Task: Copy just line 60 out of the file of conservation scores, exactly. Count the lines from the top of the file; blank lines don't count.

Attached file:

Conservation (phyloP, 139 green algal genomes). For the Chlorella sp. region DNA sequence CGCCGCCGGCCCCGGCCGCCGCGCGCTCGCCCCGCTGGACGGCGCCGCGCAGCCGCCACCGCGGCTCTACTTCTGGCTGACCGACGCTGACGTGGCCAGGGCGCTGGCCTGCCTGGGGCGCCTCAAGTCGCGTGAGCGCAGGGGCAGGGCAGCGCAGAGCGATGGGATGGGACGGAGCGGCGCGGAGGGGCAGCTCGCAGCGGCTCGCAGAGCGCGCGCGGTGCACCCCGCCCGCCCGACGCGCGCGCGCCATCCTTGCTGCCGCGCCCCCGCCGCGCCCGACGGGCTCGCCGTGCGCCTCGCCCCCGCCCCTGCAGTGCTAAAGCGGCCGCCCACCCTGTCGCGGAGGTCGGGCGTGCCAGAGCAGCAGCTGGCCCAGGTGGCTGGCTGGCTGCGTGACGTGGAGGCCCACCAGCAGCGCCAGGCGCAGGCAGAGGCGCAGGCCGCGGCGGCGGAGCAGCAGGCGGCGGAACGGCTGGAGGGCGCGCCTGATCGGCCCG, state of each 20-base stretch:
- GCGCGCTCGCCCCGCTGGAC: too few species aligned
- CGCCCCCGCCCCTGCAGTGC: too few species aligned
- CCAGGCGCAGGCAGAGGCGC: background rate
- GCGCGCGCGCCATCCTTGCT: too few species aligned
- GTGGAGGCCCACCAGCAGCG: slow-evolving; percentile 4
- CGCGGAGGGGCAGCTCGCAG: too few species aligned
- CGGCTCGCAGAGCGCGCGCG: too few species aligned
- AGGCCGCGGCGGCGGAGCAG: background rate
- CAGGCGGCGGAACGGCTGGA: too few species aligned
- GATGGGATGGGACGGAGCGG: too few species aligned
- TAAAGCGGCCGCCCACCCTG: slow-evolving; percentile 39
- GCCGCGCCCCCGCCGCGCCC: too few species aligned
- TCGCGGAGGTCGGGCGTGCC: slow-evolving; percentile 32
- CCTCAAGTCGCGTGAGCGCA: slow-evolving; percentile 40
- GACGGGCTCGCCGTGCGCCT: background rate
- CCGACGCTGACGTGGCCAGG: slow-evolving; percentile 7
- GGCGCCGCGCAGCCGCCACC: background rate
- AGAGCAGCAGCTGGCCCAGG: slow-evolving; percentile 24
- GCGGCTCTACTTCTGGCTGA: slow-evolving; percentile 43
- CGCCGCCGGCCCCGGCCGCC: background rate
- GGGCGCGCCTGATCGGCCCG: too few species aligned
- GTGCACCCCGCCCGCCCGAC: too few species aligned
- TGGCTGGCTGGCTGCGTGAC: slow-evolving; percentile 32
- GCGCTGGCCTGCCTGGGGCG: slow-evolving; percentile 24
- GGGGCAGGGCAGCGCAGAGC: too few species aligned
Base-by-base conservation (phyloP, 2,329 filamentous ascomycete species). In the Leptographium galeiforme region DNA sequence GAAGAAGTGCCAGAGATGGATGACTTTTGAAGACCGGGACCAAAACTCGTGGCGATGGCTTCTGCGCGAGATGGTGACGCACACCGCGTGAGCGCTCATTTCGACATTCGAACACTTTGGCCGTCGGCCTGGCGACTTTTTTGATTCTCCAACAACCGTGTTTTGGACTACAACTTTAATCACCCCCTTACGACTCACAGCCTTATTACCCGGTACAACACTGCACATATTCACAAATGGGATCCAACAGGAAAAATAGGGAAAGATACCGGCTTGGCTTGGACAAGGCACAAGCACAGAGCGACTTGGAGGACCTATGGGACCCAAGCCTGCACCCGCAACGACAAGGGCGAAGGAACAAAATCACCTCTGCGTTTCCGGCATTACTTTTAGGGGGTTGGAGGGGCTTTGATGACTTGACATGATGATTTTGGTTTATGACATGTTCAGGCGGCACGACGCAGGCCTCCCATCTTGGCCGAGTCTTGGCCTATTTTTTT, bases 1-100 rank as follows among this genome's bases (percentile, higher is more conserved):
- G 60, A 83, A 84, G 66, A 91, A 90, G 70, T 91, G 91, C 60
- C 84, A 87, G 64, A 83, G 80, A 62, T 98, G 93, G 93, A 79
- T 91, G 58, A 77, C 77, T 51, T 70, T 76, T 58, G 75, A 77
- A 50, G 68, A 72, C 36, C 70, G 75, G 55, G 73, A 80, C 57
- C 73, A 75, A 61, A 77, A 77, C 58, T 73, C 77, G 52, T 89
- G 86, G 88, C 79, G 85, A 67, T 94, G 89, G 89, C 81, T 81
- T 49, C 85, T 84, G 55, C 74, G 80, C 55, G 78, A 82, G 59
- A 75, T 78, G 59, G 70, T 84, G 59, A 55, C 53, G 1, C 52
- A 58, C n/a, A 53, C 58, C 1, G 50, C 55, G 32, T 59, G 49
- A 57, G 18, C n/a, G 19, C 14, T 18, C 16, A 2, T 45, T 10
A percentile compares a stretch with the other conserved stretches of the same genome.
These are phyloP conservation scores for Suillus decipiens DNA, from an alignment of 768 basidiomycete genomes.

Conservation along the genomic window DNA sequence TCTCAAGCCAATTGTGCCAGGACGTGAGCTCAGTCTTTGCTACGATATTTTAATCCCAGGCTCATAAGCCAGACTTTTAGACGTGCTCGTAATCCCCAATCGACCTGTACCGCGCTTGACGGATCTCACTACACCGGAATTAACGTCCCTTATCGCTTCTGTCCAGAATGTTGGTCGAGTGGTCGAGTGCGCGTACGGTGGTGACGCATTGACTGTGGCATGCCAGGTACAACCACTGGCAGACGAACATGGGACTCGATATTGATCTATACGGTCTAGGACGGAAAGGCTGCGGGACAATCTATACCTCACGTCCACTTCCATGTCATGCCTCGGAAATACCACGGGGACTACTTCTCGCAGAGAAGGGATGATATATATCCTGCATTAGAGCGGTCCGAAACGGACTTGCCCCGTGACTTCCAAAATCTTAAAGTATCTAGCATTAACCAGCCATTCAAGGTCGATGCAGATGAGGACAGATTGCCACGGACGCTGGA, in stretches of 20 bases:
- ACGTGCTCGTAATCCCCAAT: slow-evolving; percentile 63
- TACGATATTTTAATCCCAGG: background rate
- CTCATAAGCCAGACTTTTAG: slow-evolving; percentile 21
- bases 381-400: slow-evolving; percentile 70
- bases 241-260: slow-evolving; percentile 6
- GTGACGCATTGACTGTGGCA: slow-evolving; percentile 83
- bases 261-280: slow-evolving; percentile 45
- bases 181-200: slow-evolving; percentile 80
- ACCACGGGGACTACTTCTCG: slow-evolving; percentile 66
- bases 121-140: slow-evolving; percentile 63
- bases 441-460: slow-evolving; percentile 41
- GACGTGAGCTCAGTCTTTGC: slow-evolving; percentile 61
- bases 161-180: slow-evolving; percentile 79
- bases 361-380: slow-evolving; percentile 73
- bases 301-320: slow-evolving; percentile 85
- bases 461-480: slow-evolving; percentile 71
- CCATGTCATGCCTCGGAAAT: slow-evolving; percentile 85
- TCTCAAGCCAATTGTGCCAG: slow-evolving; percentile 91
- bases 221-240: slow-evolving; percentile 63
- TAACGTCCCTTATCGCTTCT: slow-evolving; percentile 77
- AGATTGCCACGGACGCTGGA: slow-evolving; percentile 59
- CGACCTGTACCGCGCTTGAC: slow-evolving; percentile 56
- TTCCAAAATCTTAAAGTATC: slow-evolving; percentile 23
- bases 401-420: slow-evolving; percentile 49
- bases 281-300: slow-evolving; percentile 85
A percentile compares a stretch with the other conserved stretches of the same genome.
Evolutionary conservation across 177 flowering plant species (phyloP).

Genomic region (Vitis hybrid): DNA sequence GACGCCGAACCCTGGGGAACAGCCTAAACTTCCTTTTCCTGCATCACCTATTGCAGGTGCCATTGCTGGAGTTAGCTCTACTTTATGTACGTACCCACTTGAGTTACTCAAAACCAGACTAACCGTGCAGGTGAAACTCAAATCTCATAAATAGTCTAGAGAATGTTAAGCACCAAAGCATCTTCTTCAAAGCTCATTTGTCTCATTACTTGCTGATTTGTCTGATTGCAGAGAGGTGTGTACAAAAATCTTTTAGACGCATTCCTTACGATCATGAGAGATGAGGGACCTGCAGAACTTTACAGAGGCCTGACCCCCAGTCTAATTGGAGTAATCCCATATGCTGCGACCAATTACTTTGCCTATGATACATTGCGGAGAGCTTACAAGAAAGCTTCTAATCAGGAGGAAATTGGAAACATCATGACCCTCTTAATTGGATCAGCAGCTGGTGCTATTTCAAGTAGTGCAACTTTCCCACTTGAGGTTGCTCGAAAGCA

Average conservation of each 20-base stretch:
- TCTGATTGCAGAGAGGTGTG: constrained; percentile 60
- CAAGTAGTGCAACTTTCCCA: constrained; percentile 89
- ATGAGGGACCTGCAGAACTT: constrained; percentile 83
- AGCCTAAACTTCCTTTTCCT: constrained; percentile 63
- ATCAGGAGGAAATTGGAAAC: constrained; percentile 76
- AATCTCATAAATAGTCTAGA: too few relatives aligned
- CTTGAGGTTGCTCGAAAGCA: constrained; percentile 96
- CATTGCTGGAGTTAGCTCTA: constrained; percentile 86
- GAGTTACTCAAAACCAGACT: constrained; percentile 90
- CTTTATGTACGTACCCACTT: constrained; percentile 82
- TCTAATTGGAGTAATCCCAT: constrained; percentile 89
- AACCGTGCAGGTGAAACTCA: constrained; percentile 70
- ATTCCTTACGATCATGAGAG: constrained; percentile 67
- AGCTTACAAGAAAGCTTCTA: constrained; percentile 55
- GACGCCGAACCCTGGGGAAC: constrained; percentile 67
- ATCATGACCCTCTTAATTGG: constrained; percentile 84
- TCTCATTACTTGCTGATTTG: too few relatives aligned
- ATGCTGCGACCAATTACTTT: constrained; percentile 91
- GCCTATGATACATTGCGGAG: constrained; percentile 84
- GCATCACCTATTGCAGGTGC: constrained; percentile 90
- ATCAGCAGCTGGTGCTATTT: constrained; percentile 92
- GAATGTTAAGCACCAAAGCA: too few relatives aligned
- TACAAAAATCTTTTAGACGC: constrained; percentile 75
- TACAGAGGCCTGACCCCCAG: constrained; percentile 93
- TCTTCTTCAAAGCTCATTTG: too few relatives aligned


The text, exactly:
- TAACGTCCCTTATCGCTTCT: slow-evolving; percentile 77